• Examining the association between childhood cognitive ability and psychopathic traits at age 48

      Kavish, Nick; Bergstrøm, Henriette; Narvey, Chelsey; Piquero, Alex R.; Farrington, David P.; Boutwell, Brian B.; Sam Houston University; University of Derby; The University of Texas at Dallas; The University of Texas at Dallas; et al. (American Psychological Association, 2020-03-01)
      Despite early theorists suggesting that psychopathic traits are associated with higher intelligence, meta-analytic work has found that global psychopathy scores are actually negatively related to intelligence, albeit weakly. Furthermore, it was reported in the same meta-analytic work that the various dimensions of psychopathy were differentially related to intelligence. Importantly, virtually all of the research to date has relied on cross-sectional associations. The current study examined whether intelligence scores (verbal comprehension, non-verbal IQ, and a global intelligence composite) at age 8 were associated with psychopathy scores at age 48 in a sample of white, urban males from London (analytical n = 292). Results suggested a significant, but weak, inverse association between intelligence and the affective, lifestyle, and antisocial facets of psychopathy and a nonsignificant association with the interpersonal facet, as assessed by the Psychopathy Checklist: Screening Version. These findings contribute to the growing body of evidence suggesting that psychopathy, as conceptualized in most modern models, is either very weakly inversely related to, or simply not a correlate of intelligence.
    • Investigating the triangular relationship between Temporary event workforce, event employment businesses and event organisers

      Michopoulou, Eleni; Azara, Iride; Russell, Anna; University of Derby (Emerald Publishing, 2020-04-13)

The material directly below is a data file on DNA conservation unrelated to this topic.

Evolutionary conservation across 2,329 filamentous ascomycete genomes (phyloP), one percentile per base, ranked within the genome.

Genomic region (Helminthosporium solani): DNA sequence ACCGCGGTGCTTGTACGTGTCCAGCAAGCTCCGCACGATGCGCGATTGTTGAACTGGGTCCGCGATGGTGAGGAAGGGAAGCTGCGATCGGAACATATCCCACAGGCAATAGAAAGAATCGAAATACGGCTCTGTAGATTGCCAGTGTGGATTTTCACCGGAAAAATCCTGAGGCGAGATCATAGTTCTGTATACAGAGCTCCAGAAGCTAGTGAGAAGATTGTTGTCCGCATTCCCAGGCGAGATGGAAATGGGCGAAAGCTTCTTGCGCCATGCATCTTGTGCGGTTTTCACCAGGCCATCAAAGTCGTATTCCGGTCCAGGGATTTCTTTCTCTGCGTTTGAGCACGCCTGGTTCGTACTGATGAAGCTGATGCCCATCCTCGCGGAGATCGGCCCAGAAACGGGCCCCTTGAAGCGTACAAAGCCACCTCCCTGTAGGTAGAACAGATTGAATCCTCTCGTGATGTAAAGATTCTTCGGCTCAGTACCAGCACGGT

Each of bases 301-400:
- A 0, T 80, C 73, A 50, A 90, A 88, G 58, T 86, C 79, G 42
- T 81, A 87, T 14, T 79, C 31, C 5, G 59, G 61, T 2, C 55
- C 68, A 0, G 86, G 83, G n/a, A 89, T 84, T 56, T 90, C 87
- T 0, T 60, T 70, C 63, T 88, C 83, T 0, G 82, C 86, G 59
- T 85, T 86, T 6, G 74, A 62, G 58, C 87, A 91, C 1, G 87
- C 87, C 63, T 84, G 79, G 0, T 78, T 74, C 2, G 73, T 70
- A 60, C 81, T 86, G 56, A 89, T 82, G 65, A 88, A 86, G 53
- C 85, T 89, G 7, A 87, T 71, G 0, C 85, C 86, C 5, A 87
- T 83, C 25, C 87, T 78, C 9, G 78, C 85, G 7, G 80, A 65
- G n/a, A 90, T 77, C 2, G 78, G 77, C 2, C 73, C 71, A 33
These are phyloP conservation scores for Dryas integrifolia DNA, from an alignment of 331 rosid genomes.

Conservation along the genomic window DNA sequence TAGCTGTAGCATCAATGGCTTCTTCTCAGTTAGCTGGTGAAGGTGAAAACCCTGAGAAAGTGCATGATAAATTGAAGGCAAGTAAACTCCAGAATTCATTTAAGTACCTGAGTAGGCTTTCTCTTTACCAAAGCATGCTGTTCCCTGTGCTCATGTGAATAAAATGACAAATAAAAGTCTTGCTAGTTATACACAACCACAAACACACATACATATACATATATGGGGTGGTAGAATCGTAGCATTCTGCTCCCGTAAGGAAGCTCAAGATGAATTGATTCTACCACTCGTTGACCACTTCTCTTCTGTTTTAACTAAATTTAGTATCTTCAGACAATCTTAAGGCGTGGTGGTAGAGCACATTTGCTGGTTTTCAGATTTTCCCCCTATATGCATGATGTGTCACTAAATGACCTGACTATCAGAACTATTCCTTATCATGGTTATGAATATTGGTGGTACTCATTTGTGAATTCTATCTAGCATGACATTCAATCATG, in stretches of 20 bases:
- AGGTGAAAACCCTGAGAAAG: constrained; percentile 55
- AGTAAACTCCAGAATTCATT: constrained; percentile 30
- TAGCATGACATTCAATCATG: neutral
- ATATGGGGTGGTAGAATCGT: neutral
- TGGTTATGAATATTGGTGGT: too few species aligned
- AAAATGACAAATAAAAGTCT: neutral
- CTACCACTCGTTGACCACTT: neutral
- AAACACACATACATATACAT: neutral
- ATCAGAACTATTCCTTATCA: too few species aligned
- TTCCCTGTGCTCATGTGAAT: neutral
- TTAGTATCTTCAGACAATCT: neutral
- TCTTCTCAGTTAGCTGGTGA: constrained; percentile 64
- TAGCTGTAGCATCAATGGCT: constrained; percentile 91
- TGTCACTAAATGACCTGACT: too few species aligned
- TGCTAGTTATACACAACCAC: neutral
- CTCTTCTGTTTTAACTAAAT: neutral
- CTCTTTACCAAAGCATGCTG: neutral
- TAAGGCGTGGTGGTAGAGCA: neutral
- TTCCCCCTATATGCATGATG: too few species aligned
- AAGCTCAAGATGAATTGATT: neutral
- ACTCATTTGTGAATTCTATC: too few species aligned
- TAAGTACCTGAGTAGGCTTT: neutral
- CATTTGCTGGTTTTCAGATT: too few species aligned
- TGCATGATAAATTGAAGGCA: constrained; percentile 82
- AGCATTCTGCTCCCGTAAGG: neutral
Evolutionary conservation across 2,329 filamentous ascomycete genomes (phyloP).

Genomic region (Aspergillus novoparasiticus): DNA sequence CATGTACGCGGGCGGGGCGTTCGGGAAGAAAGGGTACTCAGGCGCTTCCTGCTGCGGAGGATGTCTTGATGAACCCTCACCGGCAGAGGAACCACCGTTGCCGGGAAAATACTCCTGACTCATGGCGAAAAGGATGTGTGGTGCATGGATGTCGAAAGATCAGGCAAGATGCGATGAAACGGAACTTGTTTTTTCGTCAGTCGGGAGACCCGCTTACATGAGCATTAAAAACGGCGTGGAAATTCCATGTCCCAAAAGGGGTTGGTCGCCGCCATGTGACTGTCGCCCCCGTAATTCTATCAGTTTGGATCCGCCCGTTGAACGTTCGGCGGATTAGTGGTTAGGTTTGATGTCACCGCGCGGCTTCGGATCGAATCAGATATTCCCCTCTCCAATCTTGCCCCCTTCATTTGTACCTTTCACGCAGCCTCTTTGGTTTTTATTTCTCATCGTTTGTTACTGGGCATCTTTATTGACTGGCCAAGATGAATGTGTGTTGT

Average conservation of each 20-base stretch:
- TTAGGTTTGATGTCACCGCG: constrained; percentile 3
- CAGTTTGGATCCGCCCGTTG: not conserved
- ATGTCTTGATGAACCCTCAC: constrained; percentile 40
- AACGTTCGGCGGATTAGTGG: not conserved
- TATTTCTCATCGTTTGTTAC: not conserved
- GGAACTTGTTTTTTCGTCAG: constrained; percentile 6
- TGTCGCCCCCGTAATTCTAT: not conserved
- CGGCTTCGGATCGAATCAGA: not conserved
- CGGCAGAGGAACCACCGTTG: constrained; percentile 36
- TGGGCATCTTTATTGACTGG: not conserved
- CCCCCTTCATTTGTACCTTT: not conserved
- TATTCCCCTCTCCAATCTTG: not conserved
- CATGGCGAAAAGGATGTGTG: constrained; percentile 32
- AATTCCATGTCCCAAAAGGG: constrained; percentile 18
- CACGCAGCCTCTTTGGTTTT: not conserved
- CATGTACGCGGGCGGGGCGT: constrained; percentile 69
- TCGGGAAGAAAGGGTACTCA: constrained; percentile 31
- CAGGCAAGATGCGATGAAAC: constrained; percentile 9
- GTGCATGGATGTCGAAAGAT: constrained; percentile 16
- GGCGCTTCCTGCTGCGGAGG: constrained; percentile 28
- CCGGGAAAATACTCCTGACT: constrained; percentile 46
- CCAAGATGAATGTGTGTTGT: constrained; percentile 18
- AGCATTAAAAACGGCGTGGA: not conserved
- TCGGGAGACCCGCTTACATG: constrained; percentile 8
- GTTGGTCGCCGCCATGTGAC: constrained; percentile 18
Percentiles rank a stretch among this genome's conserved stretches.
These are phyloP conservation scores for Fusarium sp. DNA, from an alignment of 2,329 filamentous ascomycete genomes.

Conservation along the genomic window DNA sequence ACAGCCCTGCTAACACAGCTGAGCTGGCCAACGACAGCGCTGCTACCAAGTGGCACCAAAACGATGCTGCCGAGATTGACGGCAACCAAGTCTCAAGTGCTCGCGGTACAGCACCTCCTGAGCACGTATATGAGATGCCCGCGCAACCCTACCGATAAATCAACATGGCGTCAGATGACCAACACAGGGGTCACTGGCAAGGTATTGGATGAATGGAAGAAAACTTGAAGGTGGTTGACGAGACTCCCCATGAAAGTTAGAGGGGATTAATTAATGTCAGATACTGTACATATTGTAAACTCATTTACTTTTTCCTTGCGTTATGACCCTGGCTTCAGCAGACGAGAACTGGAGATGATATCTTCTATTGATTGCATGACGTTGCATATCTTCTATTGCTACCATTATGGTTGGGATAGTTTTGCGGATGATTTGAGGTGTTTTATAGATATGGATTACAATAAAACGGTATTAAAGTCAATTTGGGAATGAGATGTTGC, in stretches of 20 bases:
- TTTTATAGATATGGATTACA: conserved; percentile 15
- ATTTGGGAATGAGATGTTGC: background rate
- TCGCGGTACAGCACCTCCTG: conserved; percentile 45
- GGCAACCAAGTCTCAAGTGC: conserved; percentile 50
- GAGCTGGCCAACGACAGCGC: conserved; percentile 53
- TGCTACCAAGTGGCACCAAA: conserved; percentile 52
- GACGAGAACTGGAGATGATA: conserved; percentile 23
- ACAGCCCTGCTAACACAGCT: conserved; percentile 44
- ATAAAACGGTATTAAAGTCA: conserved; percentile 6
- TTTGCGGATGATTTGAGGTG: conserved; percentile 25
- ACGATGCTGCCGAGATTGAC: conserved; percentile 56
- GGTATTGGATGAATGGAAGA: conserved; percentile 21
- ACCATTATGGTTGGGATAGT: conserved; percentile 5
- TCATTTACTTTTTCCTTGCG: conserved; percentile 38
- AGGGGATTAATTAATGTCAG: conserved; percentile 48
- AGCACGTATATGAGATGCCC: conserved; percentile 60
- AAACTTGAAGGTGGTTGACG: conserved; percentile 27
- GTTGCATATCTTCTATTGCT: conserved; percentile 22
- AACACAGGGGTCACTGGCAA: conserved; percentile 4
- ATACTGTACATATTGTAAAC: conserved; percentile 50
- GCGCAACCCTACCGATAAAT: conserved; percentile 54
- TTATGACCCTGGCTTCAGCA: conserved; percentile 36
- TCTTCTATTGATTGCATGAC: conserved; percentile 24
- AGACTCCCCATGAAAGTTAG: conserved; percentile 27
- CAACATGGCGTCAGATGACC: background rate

This study examines issues of talent management in events. Specifically, it investigates the triangular relationship that exists amongst temporary event workforces, event employment businesses and event organisers. A mixed method design was used including 1) a quantitative survey of UK Temporary Event Workers (TEW) to examine their characteristics and motivations to work at events; 2) a qualitative survey with Event organisers (EOs) to understand the reasons for using Temporary Event Workers and Event Employment Businesses and 3) interviews with Event Employment Businesses (EEBs) to understand their challenges in delivering best-fit between Temporary Event Workers and Event organisers. This study sheds light on the complex relationships amongst temporary event workforces, event organisers and event employment businesses. Findings show TEW who display high levels of affective commitment towards their employment organisation, and possess the characteristics of extraversion and contentiousness, are highly motivated to work at events. Event organisers suggest their operational restrictions (such as limited resources, time and expertise) are fuelling the need to use Event Employment Businesses to source staff with the right skills and attitudes. In turn, these recruiters demonstrate they play an active role in reconciling the often-conflicting needs of Event Organisers and Temporary Event Workers. This study extends knowledge and understanding on Talent Management (TM) in events by providing insights into the characteristics of TEW as a growing labour market segment in the event sector. Significantly, the study contributes to a better understanding of the critical role that Event Employment Businesses play in the